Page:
by NUR HAZIQAH A MALEK/ pic by RAZAK GHAZALI
THE government is currently discussing with a few countries identified with resources to develop the vaccine for Covid-19, noting that if it is chosen as a testing site, side effects and effectiveness would have to be confirmed.
Health DG Datuk Dr Noor Hisham Abdullah said two to three countries were identified with the capacity.
“Given that Malaysia is ready to receive the vaccine testing in all aspects, we would have the ability to see if the vaccine is effective or not.
“However, perhaps at the moment, our country does not have the capacity to develop it, but once the vaccine has been identified, we can then study the formula and be able to develop and manufacture the vaccine here,” he said.
It was reported yesterday that the Science, Technology and Innovation Ministry (Mosti) will be collaborating with the Foreign and Health Ministries to acquire the vaccine by utilising a science diplomacy approach.
The countries that have been identified to cooperate in the vaccine development include China, the UK, South Korea, India, Bosnia and Russia.
The duration to produce Covid-19 vaccine was also considered, which could take around 18 to 24 months.
Subsequently, Mosti has already announced that it is cooperating with the Chinese Embassy in Kuala Lumpur on the possibility of carrying out clinical tests of the vaccine, whereby a university from China has displayed interest to develop the vaccine via research and tests at the end of April in Malaysia.
In addition, Dr Noor Hisham said the recent antibody test kits that arrived from South Korea is currently being utilised for patients under investigation (PUIs) on their 13th day of quarantine.
“That test kit cannot be used for diagnostics because it is an antibody test kit, which means if the results are negative, it just means that the body has not developed a reaction against the virus.
“However, if it is positive, then the PUI will have to undergo the polymerase chain reaction test to confirm whether the virus is present in the body or not,” he said.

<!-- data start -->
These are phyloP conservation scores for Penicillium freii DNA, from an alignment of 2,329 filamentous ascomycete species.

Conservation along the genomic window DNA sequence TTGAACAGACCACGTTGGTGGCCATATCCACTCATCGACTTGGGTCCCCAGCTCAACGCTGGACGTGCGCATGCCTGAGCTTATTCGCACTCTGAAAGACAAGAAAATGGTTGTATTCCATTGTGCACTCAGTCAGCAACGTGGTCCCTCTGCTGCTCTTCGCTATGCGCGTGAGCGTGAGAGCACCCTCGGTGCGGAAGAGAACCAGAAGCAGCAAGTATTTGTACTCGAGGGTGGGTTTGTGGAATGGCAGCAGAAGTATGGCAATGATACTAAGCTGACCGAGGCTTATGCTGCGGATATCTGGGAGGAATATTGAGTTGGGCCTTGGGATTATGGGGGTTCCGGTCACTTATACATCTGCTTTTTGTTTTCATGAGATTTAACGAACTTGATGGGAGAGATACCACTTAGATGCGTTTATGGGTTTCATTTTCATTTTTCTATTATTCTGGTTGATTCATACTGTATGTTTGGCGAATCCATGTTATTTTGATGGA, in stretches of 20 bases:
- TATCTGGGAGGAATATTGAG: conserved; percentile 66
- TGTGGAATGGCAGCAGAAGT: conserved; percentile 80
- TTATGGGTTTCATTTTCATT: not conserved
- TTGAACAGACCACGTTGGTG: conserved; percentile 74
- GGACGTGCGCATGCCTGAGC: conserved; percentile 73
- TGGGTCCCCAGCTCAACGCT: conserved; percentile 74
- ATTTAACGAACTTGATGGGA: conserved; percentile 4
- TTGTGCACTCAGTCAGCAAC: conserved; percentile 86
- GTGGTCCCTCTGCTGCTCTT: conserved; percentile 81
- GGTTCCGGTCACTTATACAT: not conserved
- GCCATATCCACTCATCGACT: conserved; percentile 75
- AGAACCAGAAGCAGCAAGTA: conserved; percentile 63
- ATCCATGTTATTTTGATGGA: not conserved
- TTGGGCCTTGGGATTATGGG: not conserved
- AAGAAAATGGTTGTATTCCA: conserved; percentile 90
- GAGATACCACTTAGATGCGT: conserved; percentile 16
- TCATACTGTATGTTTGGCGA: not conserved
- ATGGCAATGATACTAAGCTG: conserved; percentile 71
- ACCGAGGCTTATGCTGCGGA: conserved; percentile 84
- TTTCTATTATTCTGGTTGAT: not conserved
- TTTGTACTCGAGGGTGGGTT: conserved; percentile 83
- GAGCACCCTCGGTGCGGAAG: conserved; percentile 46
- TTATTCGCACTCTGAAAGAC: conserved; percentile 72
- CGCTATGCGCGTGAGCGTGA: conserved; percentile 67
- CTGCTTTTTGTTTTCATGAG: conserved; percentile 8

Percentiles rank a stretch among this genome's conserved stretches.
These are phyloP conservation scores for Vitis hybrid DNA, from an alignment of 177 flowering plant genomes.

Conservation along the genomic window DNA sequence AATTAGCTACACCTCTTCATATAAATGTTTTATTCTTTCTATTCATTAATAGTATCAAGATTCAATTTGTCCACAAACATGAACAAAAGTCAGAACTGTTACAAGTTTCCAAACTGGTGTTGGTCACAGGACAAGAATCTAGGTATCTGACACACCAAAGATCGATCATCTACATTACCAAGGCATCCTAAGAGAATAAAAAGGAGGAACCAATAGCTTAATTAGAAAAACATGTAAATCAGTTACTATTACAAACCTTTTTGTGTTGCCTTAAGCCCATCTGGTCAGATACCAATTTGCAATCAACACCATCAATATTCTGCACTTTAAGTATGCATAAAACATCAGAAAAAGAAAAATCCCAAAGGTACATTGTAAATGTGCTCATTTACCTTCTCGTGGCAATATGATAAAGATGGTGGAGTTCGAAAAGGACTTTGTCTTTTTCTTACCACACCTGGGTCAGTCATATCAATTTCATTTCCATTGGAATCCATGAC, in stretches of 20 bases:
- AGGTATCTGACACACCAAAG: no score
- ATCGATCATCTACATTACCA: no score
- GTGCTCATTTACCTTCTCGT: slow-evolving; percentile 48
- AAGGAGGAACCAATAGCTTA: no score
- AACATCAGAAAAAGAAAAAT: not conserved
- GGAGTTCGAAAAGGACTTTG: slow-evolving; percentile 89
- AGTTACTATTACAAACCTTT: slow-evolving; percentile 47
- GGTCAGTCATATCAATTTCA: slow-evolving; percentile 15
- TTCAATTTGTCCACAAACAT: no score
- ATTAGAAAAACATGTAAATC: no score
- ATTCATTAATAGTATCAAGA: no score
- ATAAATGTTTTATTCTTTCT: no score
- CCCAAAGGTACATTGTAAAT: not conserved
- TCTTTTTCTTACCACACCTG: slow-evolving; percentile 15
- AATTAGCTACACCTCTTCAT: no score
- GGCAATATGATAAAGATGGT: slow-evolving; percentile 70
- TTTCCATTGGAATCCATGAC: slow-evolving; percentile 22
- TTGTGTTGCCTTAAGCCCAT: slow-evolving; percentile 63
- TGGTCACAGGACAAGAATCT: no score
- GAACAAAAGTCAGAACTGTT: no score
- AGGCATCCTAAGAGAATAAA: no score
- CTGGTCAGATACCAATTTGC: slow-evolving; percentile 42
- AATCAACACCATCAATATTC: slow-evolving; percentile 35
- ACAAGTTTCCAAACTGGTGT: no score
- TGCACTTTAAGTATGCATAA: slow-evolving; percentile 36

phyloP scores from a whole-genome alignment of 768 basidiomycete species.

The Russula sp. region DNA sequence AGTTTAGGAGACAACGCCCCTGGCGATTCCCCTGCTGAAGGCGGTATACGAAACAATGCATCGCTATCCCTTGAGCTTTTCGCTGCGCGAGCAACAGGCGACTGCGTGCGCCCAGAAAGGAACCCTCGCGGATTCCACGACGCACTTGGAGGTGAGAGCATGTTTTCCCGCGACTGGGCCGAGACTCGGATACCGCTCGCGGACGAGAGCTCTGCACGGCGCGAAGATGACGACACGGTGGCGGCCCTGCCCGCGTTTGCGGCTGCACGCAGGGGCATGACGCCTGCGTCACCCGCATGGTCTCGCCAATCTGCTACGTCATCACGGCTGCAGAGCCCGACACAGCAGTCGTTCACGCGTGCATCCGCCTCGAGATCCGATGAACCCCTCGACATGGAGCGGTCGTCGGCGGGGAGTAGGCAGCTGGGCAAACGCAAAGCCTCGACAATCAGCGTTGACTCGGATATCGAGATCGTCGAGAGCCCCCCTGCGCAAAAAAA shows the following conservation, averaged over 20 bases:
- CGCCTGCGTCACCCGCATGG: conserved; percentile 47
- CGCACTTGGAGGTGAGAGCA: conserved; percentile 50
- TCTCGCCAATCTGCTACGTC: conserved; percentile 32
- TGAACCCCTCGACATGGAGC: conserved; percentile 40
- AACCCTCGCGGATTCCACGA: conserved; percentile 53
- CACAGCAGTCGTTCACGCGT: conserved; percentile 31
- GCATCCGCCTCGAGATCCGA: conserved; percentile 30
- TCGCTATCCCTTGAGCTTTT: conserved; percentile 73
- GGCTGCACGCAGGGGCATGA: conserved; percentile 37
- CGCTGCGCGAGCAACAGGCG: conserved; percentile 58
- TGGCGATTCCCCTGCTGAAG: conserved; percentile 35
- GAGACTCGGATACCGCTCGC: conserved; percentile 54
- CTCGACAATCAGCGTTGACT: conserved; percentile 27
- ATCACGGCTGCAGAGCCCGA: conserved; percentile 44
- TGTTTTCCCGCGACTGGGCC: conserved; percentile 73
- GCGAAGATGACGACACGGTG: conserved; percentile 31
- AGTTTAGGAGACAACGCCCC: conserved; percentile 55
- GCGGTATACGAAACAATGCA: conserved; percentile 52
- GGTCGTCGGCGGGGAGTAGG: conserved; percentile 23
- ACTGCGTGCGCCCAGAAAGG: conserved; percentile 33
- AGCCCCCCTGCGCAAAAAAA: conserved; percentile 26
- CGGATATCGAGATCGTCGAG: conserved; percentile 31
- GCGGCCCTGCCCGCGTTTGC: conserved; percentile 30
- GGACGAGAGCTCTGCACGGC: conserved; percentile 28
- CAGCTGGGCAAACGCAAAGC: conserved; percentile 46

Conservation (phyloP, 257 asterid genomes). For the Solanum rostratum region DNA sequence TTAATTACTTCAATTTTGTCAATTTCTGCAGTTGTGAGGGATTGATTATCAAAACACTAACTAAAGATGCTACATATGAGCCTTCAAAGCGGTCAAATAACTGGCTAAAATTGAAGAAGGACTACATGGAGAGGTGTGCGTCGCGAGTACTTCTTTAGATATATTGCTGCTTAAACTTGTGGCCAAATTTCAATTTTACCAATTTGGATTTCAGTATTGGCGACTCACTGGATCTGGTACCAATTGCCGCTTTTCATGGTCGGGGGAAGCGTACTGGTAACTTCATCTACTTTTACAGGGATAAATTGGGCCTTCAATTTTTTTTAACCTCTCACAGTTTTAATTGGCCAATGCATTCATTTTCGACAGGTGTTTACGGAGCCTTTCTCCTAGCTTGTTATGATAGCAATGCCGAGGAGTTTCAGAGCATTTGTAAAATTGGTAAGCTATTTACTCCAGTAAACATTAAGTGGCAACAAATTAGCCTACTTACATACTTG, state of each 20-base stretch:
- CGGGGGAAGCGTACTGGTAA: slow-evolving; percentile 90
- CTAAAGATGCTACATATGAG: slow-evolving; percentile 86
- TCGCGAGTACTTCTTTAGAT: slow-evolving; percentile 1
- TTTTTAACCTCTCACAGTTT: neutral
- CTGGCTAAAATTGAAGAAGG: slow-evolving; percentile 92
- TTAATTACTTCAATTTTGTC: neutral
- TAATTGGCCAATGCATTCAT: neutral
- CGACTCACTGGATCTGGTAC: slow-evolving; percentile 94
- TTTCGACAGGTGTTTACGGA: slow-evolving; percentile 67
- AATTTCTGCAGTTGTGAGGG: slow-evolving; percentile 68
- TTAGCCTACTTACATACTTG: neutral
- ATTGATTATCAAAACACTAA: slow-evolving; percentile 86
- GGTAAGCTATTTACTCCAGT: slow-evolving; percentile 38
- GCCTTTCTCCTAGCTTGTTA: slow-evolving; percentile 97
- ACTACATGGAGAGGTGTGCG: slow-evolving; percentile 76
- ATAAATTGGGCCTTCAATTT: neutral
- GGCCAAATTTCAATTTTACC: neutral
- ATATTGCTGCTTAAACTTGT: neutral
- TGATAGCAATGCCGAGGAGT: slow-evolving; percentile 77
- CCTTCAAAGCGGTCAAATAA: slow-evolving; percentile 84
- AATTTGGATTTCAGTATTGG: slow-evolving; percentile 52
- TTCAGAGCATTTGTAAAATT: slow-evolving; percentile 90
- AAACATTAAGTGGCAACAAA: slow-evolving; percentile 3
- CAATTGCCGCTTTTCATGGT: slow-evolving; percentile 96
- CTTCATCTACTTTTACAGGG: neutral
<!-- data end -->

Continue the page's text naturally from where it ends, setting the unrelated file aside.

While Covid-19 patients are identified and treated, patients with influenza-like illness and severe acute respiratory infections (SARI) are also facing heavy surveillance.
“All SARI patients will be treated as Covid-19 positive cases until tests prove otherwise, which is a move to protect frontline medical workers,” he said.
In addition, the ministry has also identified a cluster which began in Pengerang, Johor, whereby the index case was the 1,508th who began to face symptoms on March 12.
The patient was treated at a private clinic on March 16 and was suspected to have dengue and by the next day, had travelled to a few states to visit relatives within Selangor before returning to Pengerang on March 18.
The patient then experienced worsening symptoms and later admitted to Hospital Sultanah Aminah, Johor, on March 20 in a critical condition, and confirmed positive for Covid-19 two days later.
As of April 22, the cluster has involved as many as 15 positive cases comprising 10 colleagues and five family members of the
index case. Seven of the clusters are still under treatment, while eight have recovered completely, and three out of the total number were treated in the intensive care unit (ICU).
As of yesterday, 103 Covid-19 cases in Malaysia have recovered and were discharged, hiking up the total of healed patients to 3,452, while 50 new cases were reported.
Currently, there are a total of 1,987 active cases in the country, whereas 43 of them are being treated in ICU, while 25 of them are requiring respiratory aid.
The cumulative number of Covid-19 cases in Malaysia stands at 5,532 as at press time yesterday, and one more has been added to the death tally, bringing the total to 93.
The latest death involved a 72-year-old Malaysian female who has had cancer and hypertension in her health history.